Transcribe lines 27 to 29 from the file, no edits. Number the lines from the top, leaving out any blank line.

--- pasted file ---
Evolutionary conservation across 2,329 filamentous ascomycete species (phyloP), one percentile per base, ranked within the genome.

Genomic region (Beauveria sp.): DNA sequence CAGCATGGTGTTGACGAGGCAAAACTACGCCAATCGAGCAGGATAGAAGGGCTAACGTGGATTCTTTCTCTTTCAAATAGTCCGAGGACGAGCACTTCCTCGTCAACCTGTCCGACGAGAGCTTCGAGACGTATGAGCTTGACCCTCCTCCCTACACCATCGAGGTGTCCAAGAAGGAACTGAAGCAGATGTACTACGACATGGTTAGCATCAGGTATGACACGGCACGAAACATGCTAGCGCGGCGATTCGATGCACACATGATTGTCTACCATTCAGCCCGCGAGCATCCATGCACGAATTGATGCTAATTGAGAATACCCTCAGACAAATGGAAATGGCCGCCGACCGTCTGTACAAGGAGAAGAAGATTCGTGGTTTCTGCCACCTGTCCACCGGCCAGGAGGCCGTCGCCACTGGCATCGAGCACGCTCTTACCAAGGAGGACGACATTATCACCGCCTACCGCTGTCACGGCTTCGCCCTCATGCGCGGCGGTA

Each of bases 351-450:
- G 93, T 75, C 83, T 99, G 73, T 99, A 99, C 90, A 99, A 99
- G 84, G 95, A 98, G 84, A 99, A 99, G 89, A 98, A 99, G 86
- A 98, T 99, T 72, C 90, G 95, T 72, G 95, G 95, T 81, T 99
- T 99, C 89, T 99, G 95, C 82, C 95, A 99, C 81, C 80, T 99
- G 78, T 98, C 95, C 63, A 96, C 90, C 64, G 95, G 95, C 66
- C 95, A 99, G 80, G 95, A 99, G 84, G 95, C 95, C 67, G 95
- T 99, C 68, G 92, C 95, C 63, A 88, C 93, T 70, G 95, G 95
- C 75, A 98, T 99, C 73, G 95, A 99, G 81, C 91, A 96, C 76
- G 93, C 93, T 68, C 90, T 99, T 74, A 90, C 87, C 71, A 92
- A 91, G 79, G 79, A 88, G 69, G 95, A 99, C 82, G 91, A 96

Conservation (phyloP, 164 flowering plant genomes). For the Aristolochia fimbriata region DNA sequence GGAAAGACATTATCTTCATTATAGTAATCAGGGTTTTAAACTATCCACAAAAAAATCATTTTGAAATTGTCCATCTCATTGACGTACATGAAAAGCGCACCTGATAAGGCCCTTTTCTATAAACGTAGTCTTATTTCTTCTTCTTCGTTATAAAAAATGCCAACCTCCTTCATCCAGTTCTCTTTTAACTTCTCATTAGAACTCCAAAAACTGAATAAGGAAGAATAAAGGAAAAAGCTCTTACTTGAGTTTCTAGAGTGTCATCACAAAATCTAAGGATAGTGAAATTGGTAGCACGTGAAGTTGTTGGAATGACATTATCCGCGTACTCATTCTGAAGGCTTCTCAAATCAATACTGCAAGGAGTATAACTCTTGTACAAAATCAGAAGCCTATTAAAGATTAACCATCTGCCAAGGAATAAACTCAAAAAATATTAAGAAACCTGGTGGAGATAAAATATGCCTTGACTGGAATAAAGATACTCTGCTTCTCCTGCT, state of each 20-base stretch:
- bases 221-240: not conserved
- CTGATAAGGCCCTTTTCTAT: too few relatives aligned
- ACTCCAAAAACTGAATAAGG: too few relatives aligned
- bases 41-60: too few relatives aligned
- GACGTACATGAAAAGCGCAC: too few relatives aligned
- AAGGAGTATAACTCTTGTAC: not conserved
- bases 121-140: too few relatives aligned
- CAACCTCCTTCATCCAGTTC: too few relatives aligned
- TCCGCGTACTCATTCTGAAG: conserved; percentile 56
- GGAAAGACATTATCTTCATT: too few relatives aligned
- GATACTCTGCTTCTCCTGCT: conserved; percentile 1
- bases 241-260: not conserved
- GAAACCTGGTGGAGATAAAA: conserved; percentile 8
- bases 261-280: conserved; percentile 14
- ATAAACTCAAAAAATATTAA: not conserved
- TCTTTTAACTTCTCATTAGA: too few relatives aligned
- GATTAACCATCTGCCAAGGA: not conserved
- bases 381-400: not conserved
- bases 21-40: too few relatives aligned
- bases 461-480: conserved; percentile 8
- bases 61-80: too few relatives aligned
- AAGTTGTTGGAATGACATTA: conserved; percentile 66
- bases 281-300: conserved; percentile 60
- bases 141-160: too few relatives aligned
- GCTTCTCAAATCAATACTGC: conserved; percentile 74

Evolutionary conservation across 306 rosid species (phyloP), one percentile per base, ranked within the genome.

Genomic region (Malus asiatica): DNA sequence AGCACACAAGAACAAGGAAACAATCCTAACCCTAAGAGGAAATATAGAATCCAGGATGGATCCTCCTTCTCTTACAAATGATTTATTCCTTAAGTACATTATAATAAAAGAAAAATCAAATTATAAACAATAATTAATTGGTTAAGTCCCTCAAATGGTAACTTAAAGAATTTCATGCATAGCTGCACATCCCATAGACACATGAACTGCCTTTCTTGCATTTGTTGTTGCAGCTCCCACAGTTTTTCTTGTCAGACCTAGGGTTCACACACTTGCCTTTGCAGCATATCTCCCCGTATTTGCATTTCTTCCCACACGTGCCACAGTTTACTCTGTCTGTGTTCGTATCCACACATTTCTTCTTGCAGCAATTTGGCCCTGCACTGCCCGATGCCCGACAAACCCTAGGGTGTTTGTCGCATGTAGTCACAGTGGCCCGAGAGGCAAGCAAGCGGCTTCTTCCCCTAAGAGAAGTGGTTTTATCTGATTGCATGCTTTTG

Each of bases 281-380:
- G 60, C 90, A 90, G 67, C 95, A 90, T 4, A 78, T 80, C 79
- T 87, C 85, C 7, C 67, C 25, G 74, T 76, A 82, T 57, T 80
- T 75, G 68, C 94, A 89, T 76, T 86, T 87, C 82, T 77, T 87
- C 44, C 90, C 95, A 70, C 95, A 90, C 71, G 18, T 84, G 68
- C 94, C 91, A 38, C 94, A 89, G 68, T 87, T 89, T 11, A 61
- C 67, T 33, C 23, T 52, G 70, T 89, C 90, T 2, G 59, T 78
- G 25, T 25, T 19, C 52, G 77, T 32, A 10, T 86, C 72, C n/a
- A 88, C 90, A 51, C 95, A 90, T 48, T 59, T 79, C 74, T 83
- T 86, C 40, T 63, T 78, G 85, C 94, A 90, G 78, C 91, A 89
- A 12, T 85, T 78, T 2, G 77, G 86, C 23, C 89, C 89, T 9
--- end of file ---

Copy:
- GAAACCTGGTGGAGATAAAA: conserved; percentile 8
- bases 261-280: conserved; percentile 14
- ATAAACTCAAAAAATATTAA: not conserved